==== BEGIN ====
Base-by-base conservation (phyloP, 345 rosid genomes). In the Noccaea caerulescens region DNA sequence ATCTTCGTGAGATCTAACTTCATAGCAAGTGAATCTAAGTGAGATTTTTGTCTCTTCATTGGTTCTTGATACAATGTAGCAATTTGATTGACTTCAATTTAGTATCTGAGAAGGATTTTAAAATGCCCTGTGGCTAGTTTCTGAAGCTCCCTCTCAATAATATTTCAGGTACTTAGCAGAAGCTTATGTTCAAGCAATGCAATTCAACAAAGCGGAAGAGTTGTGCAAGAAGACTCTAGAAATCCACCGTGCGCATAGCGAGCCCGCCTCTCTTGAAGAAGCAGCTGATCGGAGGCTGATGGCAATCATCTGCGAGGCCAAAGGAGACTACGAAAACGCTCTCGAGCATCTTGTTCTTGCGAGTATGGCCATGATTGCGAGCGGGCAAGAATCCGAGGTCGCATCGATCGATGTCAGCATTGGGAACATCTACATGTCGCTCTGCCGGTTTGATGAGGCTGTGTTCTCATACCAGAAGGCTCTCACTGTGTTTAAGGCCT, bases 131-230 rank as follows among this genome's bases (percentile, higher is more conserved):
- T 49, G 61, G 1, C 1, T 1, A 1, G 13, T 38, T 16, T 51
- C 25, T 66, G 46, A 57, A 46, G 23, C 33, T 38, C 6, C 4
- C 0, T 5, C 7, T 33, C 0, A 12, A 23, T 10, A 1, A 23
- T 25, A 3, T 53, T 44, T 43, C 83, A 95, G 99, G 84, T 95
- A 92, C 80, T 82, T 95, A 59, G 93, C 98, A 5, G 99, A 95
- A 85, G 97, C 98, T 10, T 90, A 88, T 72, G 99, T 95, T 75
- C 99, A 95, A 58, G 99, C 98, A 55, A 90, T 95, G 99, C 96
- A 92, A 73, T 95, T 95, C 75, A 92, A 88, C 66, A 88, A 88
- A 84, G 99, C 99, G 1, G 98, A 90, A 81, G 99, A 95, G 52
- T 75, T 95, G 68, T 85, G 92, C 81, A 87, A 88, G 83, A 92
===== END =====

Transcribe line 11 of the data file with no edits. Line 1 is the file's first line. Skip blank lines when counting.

- T 75, T 95, G 68, T 85, G 92, C 81, A 87, A 88, G 83, A 92